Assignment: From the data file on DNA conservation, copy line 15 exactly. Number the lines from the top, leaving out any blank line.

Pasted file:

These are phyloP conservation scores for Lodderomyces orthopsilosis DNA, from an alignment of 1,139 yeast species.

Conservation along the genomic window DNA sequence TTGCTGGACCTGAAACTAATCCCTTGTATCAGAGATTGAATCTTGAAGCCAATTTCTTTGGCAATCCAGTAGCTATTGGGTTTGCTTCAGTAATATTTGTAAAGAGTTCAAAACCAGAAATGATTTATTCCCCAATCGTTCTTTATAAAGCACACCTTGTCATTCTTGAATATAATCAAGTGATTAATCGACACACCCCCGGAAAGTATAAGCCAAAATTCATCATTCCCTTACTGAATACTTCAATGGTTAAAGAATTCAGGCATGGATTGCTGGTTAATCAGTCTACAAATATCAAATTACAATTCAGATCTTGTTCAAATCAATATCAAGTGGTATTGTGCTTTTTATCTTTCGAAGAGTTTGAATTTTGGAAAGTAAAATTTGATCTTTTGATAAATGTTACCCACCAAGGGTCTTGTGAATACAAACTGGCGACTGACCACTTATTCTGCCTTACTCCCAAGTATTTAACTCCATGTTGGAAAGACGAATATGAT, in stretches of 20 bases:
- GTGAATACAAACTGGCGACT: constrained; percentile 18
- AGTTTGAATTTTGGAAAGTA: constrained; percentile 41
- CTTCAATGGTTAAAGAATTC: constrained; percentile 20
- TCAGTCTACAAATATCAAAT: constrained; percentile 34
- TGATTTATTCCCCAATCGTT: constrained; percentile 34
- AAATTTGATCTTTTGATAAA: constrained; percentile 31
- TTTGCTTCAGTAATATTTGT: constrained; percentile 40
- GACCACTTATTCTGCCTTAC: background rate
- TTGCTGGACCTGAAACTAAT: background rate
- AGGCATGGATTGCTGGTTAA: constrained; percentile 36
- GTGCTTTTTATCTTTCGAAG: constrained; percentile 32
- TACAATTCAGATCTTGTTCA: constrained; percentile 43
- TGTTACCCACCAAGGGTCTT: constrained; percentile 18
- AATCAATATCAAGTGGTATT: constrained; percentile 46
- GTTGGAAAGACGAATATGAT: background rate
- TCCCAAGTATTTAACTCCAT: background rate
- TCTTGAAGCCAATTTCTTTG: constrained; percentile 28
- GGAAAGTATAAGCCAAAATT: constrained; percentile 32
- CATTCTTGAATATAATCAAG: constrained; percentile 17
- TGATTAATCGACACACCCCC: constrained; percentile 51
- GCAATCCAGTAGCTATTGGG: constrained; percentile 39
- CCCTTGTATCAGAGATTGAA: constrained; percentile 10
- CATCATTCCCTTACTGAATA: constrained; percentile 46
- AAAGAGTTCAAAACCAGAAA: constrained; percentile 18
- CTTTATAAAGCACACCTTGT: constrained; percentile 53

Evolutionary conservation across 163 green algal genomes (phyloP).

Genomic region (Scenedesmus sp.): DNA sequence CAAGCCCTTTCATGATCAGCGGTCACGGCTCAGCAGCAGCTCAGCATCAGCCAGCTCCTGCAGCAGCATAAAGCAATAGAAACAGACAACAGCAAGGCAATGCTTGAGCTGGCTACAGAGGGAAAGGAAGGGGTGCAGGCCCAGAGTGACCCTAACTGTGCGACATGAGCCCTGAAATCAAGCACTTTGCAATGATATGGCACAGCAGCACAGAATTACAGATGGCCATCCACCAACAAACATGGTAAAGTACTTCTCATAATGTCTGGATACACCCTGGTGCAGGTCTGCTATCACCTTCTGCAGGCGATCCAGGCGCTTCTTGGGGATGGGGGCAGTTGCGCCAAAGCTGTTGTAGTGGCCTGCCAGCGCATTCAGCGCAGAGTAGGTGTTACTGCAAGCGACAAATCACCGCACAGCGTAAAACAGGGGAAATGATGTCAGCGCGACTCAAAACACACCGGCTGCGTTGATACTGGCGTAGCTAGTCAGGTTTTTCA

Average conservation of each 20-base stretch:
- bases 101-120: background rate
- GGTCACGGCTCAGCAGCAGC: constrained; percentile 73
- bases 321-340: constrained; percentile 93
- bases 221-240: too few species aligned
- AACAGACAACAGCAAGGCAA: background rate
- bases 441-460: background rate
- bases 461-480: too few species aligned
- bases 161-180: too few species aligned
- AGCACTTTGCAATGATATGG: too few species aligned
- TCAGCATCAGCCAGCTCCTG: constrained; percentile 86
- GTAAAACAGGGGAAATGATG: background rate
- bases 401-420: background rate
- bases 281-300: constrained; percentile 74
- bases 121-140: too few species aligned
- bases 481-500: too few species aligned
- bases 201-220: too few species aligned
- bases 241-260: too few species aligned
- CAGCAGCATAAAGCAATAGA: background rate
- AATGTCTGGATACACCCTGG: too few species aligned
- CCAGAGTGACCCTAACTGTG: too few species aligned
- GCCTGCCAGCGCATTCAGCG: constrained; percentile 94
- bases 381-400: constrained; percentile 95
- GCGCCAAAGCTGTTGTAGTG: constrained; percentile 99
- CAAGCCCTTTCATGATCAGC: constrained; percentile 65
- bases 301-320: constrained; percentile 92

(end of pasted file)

- TGTTACCCACCAAGGGTCTT: constrained; percentile 18